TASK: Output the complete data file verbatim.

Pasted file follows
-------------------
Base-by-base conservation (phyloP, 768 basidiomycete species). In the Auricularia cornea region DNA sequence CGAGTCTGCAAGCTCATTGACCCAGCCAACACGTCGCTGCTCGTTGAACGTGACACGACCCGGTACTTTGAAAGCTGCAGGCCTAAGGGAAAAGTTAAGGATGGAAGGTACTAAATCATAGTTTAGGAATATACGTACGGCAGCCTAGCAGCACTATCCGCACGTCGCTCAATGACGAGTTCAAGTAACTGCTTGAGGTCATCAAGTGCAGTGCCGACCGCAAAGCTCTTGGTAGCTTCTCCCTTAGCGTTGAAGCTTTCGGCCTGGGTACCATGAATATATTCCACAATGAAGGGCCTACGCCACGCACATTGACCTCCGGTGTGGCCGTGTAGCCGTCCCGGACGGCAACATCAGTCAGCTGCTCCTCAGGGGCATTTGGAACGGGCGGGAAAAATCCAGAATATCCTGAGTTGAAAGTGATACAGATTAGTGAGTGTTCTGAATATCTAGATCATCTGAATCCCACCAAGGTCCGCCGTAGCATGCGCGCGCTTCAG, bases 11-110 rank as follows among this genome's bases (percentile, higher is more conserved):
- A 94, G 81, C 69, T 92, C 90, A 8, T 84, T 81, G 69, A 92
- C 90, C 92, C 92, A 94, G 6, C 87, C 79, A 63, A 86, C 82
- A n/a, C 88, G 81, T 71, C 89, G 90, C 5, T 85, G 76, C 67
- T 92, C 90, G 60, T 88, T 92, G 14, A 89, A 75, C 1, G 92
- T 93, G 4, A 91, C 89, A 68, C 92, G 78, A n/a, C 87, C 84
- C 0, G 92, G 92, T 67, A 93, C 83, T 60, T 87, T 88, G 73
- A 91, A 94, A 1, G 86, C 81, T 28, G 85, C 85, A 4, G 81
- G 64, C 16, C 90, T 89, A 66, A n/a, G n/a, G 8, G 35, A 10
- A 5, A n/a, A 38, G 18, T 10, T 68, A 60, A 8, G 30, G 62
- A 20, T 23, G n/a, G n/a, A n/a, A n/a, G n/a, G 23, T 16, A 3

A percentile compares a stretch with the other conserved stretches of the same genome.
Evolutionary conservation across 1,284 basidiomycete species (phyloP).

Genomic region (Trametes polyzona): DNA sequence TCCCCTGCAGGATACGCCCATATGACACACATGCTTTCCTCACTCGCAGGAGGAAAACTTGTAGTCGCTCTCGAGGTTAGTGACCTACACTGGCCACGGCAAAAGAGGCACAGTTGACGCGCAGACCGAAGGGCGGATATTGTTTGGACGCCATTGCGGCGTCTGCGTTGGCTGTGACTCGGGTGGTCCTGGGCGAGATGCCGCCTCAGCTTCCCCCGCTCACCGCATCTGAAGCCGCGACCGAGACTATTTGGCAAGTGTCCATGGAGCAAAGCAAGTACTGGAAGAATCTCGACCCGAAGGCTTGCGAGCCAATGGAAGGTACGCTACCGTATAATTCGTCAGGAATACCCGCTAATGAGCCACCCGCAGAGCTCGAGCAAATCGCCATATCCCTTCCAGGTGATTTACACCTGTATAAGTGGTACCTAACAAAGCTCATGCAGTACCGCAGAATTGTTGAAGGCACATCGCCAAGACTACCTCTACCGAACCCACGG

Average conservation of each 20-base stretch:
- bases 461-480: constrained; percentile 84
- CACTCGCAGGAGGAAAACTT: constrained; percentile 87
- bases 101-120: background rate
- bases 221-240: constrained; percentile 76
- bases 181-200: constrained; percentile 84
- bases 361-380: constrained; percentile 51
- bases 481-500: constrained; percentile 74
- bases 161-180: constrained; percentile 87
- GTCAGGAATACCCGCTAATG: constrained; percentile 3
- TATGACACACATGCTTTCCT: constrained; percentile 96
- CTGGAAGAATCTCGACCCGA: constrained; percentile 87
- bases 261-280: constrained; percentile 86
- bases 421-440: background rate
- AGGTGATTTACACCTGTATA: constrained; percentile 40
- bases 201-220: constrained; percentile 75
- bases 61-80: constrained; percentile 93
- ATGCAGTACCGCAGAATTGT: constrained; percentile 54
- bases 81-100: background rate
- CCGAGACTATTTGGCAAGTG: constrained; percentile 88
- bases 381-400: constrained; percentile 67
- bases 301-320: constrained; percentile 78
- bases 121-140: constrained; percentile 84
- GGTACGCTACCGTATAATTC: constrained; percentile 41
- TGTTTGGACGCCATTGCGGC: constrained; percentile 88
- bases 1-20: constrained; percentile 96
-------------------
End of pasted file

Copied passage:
Base-by-base conservation (phyloP, 768 basidiomycete species). In the Auricularia cornea region DNA sequence CGAGTCTGCAAGCTCATTGACCCAGCCAACACGTCGCTGCTCGTTGAACGTGACACGACCCGGTACTTTGAAAGCTGCAGGCCTAAGGGAAAAGTTAAGGATGGAAGGTACTAAATCATAGTTTAGGAATATACGTACGGCAGCCTAGCAGCACTATCCGCACGTCGCTCAATGACGAGTTCAAGTAACTGCTTGAGGTCATCAAGTGCAGTGCCGACCGCAAAGCTCTTGGTAGCTTCTCCCTTAGCGTTGAAGCTTTCGGCCTGGGTACCATGAATATATTCCACAATGAAGGGCCTACGCCACGCACATTGACCTCCGGTGTGGCCGTGTAGCCGTCCCGGACGGCAACATCAGTCAGCTGCTCCTCAGGGGCATTTGGAACGGGCGGGAAAAATCCAGAATATCCTGAGTTGAAAGTGATACAGATTAGTGAGTGTTCTGAATATCTAGATCATCTGAATCCCACCAAGGTCCGCCGTAGCATGCGCGCGCTTCAG, bases 11-110 rank as follows among this genome's bases (percentile, higher is more conserved):
- A 94, G 81, C 69, T 92, C 90, A 8, T 84, T 81, G 69, A 92
- C 90, C 92, C 92, A 94, G 6, C 87, C 79, A 63, A 86, C 82
- A n/a, C 88, G 81, T 71, C 89, G 90, C 5, T 85, G 76, C 67
- T 92, C 90, G 60, T 88, T 92, G 14, A 89, A 75, C 1, G 92
- T 93, G 4, A 91, C 89, A 68, C 92, G 78, A n/a, C 87, C 84
- C 0, G 92, G 92, T 67, A 93, C 83, T 60, T 87, T 88, G 73
- A 91, A 94, A 1, G 86, C 81, T 28, G 85, C 85, A 4, G 81
- G 64, C 16, C 90, T 89, A 66, A n/a, G n/a, G 8, G 35, A 10
- A 5, A n/a, A 38, G 18, T 10, T 68, A 60, A 8, G 30, G 62
- A 20, T 23, G n/a, G n/a, A n/a, A n/a, G n/a, G 23, T 16, A 3

A percentile compares a stretch with the other conserved stretches of the same genome.
Evolutionary conservation across 1,284 basidiomycete species (phyloP).

Genomic region (Trametes polyzona): DNA sequence TCCCCTGCAGGATACGCCCATATGACACACATGCTTTCCTCACTCGCAGGAGGAAAACTTGTAGTCGCTCTCGAGGTTAGTGACCTACACTGGCCACGGCAAAAGAGGCACAGTTGACGCGCAGACCGAAGGGCGGATATTGTTTGGACGCCATTGCGGCGTCTGCGTTGGCTGTGACTCGGGTGGTCCTGGGCGAGATGCCGCCTCAGCTTCCCCCGCTCACCGCATCTGAAGCCGCGACCGAGACTATTTGGCAAGTGTCCATGGAGCAAAGCAAGTACTGGAAGAATCTCGACCCGAAGGCTTGCGAGCCAATGGAAGGTACGCTACCGTATAATTCGTCAGGAATACCCGCTAATGAGCCACCCGCAGAGCTCGAGCAAATCGCCATATCCCTTCCAGGTGATTTACACCTGTATAAGTGGTACCTAACAAAGCTCATGCAGTACCGCAGAATTGTTGAAGGCACATCGCCAAGACTACCTCTACCGAACCCACGG

Average conservation of each 20-base stretch:
- bases 461-480: constrained; percentile 84
- CACTCGCAGGAGGAAAACTT: constrained; percentile 87
- bases 101-120: background rate
- bases 221-240: constrained; percentile 76
- bases 181-200: constrained; percentile 84
- bases 361-380: constrained; percentile 51
- bases 481-500: constrained; percentile 74
- bases 161-180: constrained; percentile 87
- GTCAGGAATACCCGCTAATG: constrained; percentile 3
- TATGACACACATGCTTTCCT: constrained; percentile 96
- CTGGAAGAATCTCGACCCGA: constrained; percentile 87
- bases 261-280: constrained; percentile 86
- bases 421-440: background rate
- AGGTGATTTACACCTGTATA: constrained; percentile 40
- bases 201-220: constrained; percentile 75
- bases 61-80: constrained; percentile 93
- ATGCAGTACCGCAGAATTGT: constrained; percentile 54
- bases 81-100: background rate
- CCGAGACTATTTGGCAAGTG: constrained; percentile 88
- bases 381-400: constrained; percentile 67
- bases 301-320: constrained; percentile 78
- bases 121-140: constrained; percentile 84
- GGTACGCTACCGTATAATTC: constrained; percentile 41
- TGTTTGGACGCCATTGCGGC: constrained; percentile 88
- bases 1-20: constrained; percentile 96